With a flood of tears, I finally burst out, “Guys, things aren’t good….” This statement came during a ‘check-in’ conversation I had in 2016 with 3 other ladies who were part of a Life Skills program I facilitated in Green Bay. It was to be sort of a reunion dinner with that particular group of 8 women, but in the busyness of life as wives and mothers, only 4 of us made it that day.
It was a humbling moment for me as the facilitator — the one who was supposed to walk everyone through their various struggles from childhood wounds, to different types of abuses, to marital problems, to other internal and external conflicts. This time it was me who broke down and had to ask for help.
Looking back, those were dark, dark days for me. Being in what I still viewed as a solid marriage with the normal ups and downs for over 14 years, I found myself in a place I had never experienced. I was down, insecure, isolated, and physically slumped over with heaviness of heart. I hadn’t realized how alone I felt, left to my own thoughts to work through doubt and questions like: “Am I really that bad of a wife?” “Can I keep on doing this?” “How did it get to this point?”
It was this dinner that initiated a commitment with these 3 women to a weekly morning fast and prayer, specifically for me and my (at the time) spouse. In full throttle, we were all in, excited to take on this task and eager to see change. Two other ladies, a cousin and a close friend, would also join us as part of this group. We had weekly updates and texts of specific prayer requests for our food-less, prayer-filled, Wednesday mornings. Excited and hopeful weeks turned into unsure and wondering months, and then into a bleak and discouraging year as we saw things go from bad to worse. Yet, there we were, still pushing through, still praying, still trusting that God heard our cries.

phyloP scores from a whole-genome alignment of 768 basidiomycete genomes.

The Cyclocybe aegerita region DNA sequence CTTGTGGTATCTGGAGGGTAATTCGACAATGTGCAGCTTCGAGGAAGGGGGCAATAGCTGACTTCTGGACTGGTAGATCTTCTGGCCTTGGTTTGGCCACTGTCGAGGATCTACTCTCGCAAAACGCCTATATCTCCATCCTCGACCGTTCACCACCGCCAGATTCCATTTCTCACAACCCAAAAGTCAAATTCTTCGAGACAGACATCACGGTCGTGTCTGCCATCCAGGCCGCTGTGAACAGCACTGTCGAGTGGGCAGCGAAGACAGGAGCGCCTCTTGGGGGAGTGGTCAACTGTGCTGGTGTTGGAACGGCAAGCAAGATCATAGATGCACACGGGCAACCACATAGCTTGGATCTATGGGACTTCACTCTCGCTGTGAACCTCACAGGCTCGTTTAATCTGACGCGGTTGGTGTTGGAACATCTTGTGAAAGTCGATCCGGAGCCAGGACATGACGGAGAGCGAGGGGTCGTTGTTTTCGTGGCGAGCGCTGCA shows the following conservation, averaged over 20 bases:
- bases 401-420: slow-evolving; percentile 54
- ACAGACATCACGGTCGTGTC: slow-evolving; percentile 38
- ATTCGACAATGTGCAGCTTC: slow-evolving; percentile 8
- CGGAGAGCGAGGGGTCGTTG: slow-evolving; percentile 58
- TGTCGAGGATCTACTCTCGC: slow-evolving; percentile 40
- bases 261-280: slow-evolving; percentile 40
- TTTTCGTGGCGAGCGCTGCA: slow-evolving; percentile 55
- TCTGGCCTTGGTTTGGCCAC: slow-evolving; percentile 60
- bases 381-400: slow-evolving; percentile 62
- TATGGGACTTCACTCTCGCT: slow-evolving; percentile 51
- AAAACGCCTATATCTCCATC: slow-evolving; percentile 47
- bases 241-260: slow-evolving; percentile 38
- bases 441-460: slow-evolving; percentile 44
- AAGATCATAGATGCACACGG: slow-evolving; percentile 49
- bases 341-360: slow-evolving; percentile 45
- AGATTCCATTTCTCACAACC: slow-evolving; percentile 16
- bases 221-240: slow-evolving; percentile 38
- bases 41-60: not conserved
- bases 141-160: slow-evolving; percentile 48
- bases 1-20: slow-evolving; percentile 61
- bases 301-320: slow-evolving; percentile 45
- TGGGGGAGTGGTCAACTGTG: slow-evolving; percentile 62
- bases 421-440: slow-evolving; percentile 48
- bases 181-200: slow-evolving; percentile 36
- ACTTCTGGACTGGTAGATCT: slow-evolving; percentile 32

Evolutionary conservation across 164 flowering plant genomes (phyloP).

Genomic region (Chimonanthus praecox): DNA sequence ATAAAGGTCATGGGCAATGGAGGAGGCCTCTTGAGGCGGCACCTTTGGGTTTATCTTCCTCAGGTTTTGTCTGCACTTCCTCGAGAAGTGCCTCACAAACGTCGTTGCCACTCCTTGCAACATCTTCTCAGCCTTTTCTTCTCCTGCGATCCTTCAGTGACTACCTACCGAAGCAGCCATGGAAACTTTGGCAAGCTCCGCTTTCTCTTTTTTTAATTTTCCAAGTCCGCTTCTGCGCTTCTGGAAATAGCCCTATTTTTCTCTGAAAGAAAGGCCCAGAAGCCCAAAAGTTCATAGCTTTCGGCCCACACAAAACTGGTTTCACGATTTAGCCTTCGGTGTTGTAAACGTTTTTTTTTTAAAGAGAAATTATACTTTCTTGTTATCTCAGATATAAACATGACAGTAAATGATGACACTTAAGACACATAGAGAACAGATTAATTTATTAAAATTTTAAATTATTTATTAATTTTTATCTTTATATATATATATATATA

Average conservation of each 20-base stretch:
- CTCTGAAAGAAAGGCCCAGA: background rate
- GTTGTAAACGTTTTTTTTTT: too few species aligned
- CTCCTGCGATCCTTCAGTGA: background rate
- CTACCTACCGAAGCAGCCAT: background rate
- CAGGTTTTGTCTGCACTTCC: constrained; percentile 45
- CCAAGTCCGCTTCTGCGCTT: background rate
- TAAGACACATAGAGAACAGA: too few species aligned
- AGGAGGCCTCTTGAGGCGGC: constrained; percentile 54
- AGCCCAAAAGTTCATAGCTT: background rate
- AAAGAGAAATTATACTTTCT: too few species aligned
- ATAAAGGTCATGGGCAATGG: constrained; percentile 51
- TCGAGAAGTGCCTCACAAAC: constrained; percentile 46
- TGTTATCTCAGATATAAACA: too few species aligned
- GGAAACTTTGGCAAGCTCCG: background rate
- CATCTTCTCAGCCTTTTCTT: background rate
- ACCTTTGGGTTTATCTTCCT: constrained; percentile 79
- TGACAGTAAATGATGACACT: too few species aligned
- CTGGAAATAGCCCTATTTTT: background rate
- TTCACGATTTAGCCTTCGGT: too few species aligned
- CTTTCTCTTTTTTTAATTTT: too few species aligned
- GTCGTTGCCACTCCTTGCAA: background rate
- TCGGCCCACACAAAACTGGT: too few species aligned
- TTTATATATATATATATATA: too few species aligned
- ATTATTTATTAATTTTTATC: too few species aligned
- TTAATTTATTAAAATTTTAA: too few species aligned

These five women were the ones that were around from the very beginning of this journey. These were faithful wives, loving mothers, loyal friends, and encouraging confidants who helped me keep my head up and my arms lifted in prayer all these years. They were there through the worst of it — the many tears and the dark, gut wrenching, heart pounding moments during the long season of waiting on the Lord. They loved me through thick and thin; they pointed me to scripture; they prayed faithfully whenever I needed it. These women, even to this day, we term as “the Circle.”
It’s hard to believe that it’s been over 4 years since that night at dinner. How grateful I am to look back on what God had started. To come to that place of asking for help, prayer and support. It was so needed.
I have more than just the Circle as my support group these days. I have my loving family, my “Sisters in Christ,” godly men who are like protective older brothers, and a church family who encourages me to go where God leads. Not only that, but so many people that I haven’t seen in ages, prayer warriors who check on us out of the blue, and people I have never ever met are praying for me and my family. That is how God works, using the whole body of Christ to work in unity.
To have loyal friends who endure with you, who laugh when you laugh and cry when you cry is a necessity. It’s a blessing from God. It’s a beautiful thing. It’s the body of Christ. “They will know we are Christians when they see our love for one another.” (John 13:35) Just like the Circle… but bigger.
Dear Lord, I’m so grateful for the people that You’ve put in my life. I thank You for reminding me that I’m not alone, that I’m never alone. Not only will You never leave me nor forsake me, You put people in my life in just the right time for just the right purpose. May the body of believers function as that — one body made of many different parts. May those who don’t know You see the love that we have for one another and desire that love. In Jesus’s name. Amen